Contributed Column

The Manager’s Corner

by Emily Morrow

Beyond technical competency:
What you don’t know can hurt you

Consider the following: an extremely skilled accountant who is shy, hesitant, and uncomfortable with clients; the owner of a successful business who, despite wanting to have a business succession plan, does not implement one; a Harvard-educated lawyer who fails to get job offers after face-to-face interviews; two doctors with a lucrative practice who, because they can’t resolve a personal conflict, threaten the very existence of the practice they have spent decades building.

What do these have in common? Each involves individuals who are highly skilled professionally and technically, but who — for reasons unrelated to their professional and/or technical skills — are not functioning optimally in the workplace. Despite their formidable “tangible” skills, they under-perform and suffer financially, professionally, and personally. In fact, the more highly trained a person is, the more likely it is that these “intangible skills” will be the differentiator between success and failure.

These intangible skills are sometimes collectively referred to as emotional intelligence or social graces. They include the ability to communicate effectively, quickly inspire confidence in others, be an active listener, function well in a team or as a leader, be empathetic and intuitive, read situations accurately, delegate effectively, use body language as well as speech, and influence others.

Assuming technical competency alone will not ensure success, what else can you do? First, these intangible skills, just like technical and/or professional skills, can be learned. To do so requires commitment, patience, focus, and a willingness to step outside your comfort zone.

Second, I find it’s not effective to tell someone else what you perceive their deficiencies to be. Instead, try asking yourself the following questions.

  1. What are my intangible skill deficiencies (blind spots)? These are the things we don’t know about ourselves, but everyone else knows about us and doesn’t tell us. Identify a chronic problem you encounter at work; assume the problem has something to do with the way you’re managing yourself; then think about what you might do differently.
  2. Having identified a blind spot, what are my goals in terms of changing my behavior to address it?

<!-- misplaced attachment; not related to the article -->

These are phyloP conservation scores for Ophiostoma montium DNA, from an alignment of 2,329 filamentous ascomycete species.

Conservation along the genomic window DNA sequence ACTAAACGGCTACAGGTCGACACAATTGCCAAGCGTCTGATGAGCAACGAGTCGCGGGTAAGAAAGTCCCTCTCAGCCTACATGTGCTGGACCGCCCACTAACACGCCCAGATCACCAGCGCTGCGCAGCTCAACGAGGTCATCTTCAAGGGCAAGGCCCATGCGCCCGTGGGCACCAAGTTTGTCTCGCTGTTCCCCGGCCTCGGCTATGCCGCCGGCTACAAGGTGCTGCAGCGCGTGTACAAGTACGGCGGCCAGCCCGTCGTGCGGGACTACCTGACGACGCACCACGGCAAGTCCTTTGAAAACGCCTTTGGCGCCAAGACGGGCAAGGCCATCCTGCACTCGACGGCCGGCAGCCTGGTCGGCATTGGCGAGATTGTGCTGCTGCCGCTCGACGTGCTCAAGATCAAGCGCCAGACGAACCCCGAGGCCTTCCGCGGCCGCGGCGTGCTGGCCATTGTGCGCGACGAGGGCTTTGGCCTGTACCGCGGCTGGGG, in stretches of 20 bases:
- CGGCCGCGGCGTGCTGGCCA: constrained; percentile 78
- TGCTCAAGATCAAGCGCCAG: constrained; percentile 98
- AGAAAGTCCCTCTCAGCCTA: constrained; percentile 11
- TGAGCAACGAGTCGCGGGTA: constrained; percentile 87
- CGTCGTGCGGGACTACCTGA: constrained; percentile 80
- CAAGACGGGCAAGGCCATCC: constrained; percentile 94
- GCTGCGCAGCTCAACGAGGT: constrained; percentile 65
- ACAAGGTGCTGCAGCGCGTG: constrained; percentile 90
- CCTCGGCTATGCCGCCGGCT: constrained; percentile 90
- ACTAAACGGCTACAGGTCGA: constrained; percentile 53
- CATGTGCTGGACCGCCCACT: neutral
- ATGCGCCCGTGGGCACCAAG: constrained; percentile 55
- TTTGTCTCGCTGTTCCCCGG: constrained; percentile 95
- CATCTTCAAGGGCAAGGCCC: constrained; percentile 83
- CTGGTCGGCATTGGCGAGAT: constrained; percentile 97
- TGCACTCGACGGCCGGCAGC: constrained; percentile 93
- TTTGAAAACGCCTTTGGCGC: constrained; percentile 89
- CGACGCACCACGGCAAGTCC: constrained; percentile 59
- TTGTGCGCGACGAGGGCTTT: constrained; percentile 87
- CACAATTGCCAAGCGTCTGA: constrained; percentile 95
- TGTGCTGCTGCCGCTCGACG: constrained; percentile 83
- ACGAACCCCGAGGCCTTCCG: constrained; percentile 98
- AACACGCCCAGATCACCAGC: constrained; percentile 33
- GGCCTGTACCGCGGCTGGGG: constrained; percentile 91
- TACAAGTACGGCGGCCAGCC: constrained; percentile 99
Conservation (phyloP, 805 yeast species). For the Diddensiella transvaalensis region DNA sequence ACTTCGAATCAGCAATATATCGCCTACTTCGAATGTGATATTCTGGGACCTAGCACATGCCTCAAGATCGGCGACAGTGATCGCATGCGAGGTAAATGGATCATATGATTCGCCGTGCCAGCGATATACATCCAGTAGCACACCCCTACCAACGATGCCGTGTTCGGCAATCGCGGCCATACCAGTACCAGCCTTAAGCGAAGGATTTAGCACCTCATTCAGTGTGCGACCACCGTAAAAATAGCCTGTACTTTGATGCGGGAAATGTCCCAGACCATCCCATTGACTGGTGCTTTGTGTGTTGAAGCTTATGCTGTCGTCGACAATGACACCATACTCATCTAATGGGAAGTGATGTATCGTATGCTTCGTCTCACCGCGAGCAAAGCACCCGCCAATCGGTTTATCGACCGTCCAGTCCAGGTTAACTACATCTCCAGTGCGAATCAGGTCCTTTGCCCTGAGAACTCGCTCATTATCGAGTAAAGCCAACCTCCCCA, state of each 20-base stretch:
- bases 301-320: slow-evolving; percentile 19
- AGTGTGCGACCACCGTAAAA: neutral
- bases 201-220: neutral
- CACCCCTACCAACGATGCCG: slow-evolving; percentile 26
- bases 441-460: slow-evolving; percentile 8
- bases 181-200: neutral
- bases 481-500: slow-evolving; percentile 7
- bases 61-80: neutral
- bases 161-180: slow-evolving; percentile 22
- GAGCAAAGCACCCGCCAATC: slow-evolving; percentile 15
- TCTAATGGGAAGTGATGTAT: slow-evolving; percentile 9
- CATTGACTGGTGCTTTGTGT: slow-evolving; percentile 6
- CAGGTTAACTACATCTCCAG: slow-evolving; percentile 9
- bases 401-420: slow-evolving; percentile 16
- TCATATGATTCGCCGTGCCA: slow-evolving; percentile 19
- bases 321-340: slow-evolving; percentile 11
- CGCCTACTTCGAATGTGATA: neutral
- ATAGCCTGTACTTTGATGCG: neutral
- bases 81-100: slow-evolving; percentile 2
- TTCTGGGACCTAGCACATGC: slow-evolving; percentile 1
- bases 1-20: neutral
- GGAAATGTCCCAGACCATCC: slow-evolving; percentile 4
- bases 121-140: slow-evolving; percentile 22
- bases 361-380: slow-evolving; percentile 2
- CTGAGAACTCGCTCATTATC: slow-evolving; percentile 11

3. What are the realities in which I operate at work?
  4. Despite these realities, what are the opportunities for growth/change that nevertheless exist for me?
  5. What immediate steps could I commit to undertake that will move me toward achieving the goals I’ve identified? It’s best to start with simple, easily achieved goals and then keep moving the bar a bit higher. You’ll know when you’ve been successful: the feeling of accomplishment will be palpable.

Let me give you an example. Bob, the very bright Harvard-educated lawyer, spoke loudly and continuously when he met with me after failed efforts to get a job. After trying to get a word in edgewise, I asked him (as he stopped to take a breath), “How important are excellent listening skills if you want to have a successful interview?”

Following a stunned moment of silence he said, “Oh, very, very important.”

I then asked, “How would you rate your listening skills?”

Very quietly, he replied, “Not good, not good at all.”

Bob thereafter became very aware of how he managed himself in conversations and began to break a lifetime of bad communication habits. He was recently offered an excellent job in Washington.

So, if you find that, despite having well-developed technical/professional skills, you are not functioning optimally, consider these intangible skills. Indeed, what you don’t know could be hurting you. •

Emily Morrow of Shelburne provides tailored consulting services to business owners, executives, and HR professionals in a wide variety of industry sectors. She can be reached at or

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